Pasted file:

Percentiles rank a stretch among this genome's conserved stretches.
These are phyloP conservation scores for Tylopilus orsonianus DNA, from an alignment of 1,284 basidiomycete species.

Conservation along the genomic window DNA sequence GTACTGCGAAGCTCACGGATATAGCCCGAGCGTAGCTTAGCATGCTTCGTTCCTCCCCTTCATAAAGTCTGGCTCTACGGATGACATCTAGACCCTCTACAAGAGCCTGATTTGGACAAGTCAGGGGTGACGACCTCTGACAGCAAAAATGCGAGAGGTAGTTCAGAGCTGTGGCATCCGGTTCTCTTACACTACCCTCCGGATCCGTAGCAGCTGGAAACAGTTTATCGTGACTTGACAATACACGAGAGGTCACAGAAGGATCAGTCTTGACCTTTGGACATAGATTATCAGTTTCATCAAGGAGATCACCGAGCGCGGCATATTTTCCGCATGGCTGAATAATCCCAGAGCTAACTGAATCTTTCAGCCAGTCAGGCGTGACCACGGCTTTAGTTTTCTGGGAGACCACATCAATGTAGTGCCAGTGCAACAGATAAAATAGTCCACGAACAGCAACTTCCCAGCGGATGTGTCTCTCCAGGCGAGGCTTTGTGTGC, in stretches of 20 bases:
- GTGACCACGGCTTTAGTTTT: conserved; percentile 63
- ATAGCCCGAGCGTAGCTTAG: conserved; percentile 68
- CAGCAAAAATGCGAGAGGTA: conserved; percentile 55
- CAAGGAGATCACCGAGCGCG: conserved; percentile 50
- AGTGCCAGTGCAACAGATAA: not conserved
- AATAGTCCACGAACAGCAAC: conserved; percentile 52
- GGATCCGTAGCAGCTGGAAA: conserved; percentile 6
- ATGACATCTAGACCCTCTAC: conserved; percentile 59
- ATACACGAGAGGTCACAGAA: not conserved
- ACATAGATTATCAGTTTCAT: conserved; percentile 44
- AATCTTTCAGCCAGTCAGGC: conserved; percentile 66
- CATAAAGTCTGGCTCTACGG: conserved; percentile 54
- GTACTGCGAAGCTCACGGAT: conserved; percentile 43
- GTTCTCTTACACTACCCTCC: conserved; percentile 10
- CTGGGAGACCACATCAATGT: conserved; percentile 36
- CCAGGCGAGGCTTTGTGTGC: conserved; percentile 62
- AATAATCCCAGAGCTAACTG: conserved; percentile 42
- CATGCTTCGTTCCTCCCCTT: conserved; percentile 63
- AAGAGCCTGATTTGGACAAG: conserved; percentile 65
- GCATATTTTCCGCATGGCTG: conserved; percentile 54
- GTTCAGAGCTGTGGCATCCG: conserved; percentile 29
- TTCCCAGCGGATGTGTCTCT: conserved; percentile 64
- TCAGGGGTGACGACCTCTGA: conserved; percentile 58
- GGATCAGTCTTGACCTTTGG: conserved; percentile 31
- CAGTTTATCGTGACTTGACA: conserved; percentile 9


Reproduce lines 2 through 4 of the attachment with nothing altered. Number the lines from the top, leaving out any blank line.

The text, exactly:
These are phyloP conservation scores for Tylopilus orsonianus DNA, from an alignment of 1,284 basidiomycete species.

Conservation along the genomic window DNA sequence GTACTGCGAAGCTCACGGATATAGCCCGAGCGTAGCTTAGCATGCTTCGTTCCTCCCCTTCATAAAGTCTGGCTCTACGGATGACATCTAGACCCTCTACAAGAGCCTGATTTGGACAAGTCAGGGGTGACGACCTCTGACAGCAAAAATGCGAGAGGTAGTTCAGAGCTGTGGCATCCGGTTCTCTTACACTACCCTCCGGATCCGTAGCAGCTGGAAACAGTTTATCGTGACTTGACAATACACGAGAGGTCACAGAAGGATCAGTCTTGACCTTTGGACATAGATTATCAGTTTCATCAAGGAGATCACCGAGCGCGGCATATTTTCCGCATGGCTGAATAATCCCAGAGCTAACTGAATCTTTCAGCCAGTCAGGCGTGACCACGGCTTTAGTTTTCTGGGAGACCACATCAATGTAGTGCCAGTGCAACAGATAAAATAGTCCACGAACAGCAACTTCCCAGCGGATGTGTCTCTCCAGGCGAGGCTTTGTGTGC, in stretches of 20 bases:
- GTGACCACGGCTTTAGTTTT: conserved; percentile 63